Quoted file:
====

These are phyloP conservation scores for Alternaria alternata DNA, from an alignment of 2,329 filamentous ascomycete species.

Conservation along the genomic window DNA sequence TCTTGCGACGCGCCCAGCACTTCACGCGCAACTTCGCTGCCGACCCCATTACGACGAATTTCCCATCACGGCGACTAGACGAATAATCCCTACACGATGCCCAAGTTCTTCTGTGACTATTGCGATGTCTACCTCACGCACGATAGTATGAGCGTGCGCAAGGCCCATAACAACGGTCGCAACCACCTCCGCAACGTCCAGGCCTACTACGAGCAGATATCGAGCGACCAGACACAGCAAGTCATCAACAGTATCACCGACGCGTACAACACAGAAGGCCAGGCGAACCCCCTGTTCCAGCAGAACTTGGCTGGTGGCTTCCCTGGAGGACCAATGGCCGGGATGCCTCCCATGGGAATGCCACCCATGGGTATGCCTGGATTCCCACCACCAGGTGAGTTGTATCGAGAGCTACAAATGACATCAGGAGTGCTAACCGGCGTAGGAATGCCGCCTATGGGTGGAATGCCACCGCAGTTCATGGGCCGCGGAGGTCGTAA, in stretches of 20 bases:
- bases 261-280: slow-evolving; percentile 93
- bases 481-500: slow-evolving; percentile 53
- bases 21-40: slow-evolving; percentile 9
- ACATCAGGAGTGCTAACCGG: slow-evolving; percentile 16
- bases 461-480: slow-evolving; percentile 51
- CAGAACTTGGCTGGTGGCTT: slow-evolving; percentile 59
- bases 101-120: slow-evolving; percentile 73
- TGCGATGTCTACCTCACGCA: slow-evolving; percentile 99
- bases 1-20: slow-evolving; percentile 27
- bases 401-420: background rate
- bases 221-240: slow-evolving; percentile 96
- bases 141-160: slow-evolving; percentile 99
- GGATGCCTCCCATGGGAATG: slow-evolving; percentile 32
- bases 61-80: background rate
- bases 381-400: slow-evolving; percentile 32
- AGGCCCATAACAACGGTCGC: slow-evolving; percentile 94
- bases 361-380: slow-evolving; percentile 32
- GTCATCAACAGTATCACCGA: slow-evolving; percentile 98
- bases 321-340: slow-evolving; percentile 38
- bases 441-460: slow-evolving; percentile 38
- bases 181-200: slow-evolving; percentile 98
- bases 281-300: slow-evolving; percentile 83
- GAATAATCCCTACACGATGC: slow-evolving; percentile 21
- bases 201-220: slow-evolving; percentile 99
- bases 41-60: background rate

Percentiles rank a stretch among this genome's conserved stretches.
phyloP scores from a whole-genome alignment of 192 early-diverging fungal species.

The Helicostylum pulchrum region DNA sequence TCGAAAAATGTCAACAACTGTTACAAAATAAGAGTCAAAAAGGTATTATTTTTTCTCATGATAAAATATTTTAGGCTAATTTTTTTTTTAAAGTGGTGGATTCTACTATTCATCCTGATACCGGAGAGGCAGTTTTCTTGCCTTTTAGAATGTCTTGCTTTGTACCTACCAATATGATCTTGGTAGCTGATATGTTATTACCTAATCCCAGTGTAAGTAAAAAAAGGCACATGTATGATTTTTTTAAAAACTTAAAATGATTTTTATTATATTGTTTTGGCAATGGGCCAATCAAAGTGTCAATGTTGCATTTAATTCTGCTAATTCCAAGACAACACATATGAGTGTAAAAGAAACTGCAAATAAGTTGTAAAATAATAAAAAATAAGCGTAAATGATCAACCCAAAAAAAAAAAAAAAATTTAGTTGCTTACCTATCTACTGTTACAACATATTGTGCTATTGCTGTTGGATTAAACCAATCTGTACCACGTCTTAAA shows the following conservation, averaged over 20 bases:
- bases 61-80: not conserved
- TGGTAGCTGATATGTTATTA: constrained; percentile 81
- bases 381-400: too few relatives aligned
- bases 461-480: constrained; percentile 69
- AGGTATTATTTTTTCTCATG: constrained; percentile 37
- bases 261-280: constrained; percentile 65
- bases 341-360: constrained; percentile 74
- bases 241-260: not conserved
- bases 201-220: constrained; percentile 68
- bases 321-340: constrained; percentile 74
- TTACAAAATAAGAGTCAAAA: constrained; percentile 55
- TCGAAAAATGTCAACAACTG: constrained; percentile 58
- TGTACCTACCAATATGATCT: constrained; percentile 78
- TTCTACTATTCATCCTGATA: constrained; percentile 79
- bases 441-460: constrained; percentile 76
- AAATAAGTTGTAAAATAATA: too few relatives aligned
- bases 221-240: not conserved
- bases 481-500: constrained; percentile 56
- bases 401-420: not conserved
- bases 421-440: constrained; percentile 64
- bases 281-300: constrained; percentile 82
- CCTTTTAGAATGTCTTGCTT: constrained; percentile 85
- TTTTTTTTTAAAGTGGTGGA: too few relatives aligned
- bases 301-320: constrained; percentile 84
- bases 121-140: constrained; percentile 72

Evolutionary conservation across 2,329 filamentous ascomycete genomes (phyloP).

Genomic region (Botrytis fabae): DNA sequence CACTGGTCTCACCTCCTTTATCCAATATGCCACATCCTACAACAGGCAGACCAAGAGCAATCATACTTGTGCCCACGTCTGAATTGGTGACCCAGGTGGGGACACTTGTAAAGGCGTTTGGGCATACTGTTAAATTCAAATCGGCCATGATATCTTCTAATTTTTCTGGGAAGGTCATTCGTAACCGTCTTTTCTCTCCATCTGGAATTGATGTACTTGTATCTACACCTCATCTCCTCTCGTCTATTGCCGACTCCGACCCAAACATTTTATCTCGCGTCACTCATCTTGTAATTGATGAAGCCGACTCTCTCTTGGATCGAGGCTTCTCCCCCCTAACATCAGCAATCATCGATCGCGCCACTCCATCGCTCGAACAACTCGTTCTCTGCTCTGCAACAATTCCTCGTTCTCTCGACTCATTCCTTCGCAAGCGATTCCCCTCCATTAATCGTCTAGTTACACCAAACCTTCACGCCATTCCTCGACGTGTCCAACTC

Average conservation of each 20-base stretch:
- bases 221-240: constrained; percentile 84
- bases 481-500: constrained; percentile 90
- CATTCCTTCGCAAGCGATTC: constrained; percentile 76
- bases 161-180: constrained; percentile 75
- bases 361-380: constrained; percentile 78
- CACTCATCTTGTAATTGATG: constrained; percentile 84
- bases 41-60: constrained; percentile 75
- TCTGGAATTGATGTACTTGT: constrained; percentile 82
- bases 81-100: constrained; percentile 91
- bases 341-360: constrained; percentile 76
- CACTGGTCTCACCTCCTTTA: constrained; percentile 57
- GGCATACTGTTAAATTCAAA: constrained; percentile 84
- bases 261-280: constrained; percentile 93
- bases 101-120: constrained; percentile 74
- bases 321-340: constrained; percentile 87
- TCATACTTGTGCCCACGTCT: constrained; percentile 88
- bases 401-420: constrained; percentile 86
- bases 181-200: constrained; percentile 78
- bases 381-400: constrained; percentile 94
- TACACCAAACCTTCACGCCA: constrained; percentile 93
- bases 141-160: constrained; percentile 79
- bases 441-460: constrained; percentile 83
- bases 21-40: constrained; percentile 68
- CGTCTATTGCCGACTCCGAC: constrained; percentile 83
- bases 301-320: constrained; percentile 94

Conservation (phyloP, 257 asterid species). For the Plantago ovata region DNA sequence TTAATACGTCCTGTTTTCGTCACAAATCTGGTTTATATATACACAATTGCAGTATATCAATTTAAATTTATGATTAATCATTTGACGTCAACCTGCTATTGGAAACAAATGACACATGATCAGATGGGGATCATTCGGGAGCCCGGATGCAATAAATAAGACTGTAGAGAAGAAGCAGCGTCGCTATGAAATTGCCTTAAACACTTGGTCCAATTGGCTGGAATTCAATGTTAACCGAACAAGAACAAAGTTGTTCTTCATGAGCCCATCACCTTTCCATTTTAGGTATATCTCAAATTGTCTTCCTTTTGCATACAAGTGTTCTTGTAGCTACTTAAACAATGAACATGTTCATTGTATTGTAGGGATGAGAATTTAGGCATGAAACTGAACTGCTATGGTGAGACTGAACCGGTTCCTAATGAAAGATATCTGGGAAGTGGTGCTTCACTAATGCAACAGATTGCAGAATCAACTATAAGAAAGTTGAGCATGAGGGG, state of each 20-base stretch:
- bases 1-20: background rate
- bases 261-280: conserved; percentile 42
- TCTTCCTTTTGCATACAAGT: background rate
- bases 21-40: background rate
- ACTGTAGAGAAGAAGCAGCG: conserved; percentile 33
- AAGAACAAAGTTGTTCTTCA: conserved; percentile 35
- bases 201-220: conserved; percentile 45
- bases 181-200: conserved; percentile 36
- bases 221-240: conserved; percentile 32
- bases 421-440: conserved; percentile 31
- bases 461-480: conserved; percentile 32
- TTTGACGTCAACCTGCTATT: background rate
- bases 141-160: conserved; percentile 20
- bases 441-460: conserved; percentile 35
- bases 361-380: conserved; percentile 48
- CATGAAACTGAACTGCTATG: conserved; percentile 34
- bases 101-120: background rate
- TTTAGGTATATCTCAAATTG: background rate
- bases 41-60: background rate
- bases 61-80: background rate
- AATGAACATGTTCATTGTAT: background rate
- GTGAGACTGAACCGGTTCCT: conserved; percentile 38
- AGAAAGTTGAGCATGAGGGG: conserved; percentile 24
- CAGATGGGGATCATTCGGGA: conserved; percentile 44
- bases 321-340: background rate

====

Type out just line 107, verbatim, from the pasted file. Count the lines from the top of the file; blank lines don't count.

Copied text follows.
- AGAAAGTTGAGCATGAGGGG: conserved; percentile 24